The Rutgers Board of Governors violated the state’s Open Public Meetings Act by failing to inform the public of issues it planned to discuss in a closed session at a 2008 meeting, and for improperly discussing public matters about the athletics program in closed session, the state’s highest court ruled today.
The New Jersey Supreme Court’s decision makes it clear that government bodies must provide the public with an agenda that describes issues to be discussed to the extent known, rather than merely making generic references about what might be discussed. Regional and local governing bodies and school boards often make such generic references such as “personnel” or “litigation” instead of the specific topic to be discussed under such categories.
The court also held that a government body cannot discuss public matters in private simply because the discussion may indirectly relate to issues that could be discussed in closed session.
Open government advocates like the ACLU-NJ praised the court’s decision today, saying the decision also highlights limitations of the current Open Public Meetings Act, commonly known as the Sunshine Law, to hold public bodies accountable for violating the law.
“Open government is a cornerstone of democracy that enables advocates, activists and the press to monitor government performance and expose corruption,” said ACLU-NJ Legal Director Ed Barocas. “This decision sets an important precedent that government bodies cannot be so vague in their meeting notices so as to effectively hide from the public issues that they expect to discuss at a public meeting.”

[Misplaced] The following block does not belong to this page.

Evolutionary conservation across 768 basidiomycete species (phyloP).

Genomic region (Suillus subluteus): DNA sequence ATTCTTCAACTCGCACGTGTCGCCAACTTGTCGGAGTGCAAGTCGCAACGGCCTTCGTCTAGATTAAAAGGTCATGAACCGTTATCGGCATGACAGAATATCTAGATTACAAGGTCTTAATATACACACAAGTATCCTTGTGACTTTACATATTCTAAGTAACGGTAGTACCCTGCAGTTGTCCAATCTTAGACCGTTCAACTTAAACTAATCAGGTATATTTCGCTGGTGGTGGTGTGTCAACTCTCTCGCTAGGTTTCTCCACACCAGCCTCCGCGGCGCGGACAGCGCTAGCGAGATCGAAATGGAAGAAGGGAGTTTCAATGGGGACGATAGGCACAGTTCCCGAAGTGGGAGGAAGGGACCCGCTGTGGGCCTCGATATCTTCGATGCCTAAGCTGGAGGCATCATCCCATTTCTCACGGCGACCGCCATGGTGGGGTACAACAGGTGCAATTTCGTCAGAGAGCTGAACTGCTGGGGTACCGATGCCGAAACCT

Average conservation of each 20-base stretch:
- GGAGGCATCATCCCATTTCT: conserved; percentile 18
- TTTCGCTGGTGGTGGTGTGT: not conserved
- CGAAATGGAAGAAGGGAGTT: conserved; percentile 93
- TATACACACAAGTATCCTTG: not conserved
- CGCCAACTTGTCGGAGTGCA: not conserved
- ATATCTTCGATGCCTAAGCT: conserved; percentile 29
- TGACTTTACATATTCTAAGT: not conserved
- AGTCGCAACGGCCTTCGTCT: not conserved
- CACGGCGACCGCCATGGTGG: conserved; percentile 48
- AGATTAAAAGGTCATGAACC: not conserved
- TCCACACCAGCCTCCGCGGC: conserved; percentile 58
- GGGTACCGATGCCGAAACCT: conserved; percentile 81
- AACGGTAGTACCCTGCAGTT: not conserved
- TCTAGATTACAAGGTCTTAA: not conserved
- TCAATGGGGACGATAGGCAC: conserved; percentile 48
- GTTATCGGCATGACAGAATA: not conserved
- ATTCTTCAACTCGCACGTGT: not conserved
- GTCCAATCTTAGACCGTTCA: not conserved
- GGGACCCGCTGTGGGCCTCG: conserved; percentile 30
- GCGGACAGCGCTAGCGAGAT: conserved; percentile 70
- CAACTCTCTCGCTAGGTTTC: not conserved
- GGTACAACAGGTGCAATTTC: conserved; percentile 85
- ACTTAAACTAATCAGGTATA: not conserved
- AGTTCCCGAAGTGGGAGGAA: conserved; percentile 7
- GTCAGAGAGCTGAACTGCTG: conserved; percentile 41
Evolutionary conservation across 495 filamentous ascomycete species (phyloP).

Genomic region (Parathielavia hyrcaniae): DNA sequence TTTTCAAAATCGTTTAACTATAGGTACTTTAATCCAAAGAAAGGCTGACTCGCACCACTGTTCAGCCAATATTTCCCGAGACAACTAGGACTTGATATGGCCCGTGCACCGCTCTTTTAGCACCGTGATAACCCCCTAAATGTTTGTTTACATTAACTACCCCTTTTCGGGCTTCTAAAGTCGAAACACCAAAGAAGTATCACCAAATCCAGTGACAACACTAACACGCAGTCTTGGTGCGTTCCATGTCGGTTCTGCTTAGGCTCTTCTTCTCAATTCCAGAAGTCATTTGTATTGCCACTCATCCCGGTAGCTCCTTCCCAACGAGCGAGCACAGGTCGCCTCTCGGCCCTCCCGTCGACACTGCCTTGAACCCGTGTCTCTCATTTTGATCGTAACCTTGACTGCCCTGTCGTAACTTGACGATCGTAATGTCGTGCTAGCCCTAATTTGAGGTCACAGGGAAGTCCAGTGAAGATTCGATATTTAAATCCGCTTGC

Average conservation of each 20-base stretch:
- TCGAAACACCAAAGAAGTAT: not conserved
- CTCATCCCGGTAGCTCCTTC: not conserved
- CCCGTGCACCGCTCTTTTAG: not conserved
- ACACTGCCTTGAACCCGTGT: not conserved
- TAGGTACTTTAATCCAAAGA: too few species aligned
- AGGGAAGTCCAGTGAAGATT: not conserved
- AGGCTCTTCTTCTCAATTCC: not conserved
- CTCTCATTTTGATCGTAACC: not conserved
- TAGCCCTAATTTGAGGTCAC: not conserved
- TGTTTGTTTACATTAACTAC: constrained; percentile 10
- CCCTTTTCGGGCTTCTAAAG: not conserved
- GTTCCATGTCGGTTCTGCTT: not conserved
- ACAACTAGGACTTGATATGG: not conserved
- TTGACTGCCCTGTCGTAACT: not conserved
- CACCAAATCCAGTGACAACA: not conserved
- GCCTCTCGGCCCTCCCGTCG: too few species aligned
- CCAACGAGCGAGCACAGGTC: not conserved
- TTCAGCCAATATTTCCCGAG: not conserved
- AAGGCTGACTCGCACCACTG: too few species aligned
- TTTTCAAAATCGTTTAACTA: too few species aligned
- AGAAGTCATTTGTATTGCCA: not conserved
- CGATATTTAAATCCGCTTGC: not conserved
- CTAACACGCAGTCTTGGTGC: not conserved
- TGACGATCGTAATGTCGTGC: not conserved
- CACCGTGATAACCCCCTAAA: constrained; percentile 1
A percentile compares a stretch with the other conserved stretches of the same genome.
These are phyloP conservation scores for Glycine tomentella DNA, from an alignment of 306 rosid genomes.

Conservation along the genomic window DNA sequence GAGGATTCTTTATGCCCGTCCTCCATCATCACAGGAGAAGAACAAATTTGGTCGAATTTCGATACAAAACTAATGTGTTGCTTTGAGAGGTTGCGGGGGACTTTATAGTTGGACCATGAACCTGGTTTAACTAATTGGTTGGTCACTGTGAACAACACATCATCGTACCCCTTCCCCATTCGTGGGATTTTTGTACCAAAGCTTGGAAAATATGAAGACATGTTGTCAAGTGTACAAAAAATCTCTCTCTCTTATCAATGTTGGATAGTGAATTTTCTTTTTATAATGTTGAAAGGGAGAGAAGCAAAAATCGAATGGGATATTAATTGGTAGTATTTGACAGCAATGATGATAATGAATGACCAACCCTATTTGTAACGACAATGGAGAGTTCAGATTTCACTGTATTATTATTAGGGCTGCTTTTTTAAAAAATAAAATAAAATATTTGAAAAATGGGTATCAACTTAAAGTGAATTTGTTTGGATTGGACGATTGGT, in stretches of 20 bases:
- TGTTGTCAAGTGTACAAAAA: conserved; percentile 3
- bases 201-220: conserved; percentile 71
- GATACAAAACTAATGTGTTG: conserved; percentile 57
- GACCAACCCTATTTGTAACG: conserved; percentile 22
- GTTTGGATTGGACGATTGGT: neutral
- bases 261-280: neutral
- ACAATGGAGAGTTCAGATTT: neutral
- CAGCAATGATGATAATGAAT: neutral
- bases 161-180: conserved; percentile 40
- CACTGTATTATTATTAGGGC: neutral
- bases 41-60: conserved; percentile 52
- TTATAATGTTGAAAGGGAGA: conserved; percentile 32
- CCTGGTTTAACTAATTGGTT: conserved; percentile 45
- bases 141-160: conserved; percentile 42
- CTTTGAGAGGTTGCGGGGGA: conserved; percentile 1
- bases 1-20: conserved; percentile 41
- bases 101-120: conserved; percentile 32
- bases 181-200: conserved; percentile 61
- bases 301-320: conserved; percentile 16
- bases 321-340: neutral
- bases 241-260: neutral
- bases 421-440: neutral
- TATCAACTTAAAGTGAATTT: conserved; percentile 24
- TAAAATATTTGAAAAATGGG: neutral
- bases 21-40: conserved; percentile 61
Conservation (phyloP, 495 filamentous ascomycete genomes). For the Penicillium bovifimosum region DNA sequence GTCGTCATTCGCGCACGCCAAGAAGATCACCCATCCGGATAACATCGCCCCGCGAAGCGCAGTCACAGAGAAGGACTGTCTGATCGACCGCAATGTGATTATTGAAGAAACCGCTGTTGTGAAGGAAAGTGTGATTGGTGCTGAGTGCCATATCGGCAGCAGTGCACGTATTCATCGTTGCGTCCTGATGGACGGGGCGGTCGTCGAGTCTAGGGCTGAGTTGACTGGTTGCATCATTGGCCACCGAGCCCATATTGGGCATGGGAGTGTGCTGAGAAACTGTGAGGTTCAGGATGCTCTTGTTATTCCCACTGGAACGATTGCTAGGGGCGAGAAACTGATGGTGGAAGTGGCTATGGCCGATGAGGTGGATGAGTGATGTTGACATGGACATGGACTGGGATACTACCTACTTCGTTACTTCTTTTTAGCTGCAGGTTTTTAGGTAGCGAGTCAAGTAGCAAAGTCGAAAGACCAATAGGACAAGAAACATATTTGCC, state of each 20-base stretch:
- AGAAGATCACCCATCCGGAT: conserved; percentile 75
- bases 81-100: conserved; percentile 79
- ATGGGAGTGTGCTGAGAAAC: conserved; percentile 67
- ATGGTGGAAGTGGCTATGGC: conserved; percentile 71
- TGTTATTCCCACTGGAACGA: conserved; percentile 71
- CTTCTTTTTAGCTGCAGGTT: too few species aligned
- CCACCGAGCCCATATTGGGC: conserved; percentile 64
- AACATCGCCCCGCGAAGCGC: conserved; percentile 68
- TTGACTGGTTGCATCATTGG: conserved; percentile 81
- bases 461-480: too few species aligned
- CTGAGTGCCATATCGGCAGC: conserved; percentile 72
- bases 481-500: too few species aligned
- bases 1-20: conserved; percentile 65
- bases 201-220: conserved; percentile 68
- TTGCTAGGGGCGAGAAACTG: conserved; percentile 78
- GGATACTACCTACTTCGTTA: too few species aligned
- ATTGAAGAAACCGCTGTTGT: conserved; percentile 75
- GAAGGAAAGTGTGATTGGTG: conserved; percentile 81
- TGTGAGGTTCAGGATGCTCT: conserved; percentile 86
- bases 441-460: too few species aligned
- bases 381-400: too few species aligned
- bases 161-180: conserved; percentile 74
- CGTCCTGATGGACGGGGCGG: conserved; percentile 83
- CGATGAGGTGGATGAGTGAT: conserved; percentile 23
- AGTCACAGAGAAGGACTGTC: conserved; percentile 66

At issue is a September 2008 meeting of the Rutgers Board of Governors. As required by law, the board placed advanced notice of the Sept. 10, 2008 meeting in newspapers. The notice stated the board would convene immediately in executive session to discuss contract negotiations and attorney-client matters, but it did not offer any other details. There was no mention of the Rutgers athletic department, a controversial stadium project, or naming rights for the stadium, even though the board knew these items would come up for discussion.
The court took issue with Rutgers’ actions, noting, “clearly that by the time this notice was prepared and published, more was known about the extent of the proposed agenda than what was conveyed by the generic references to ‘contract negotiation and attorney-client privilege….The Board had an obligation to include as part of the notice of the meeting of September 10 the agenda of that meeting to the extent it was known.”
The court also rejected the board’s contention that its discussion of policies and guidelines could be done behind closed doors because it “indirectly relates” to subjects that could properly be the subject of a closed meeting. The court rejected this argument, stating that it could “eviscerate the (Sunshine Law) and runs counter to our mandate to construe the statue in such a manner as to maximize public participation.”
Although Rutgers violated the Sunshine Law, it will not suffer any consequences because no formal action was taken at the meeting and because the plaintiff did not establish a pattern and practice of violations. The current Sunshine Law does not offer a remedy for situations such as the one in this case.
“This highlights one of the major deficiencies of the current law,” Barocas said. “Government agencies will have no incentive to follow the law if there are no consequences for violating the law.”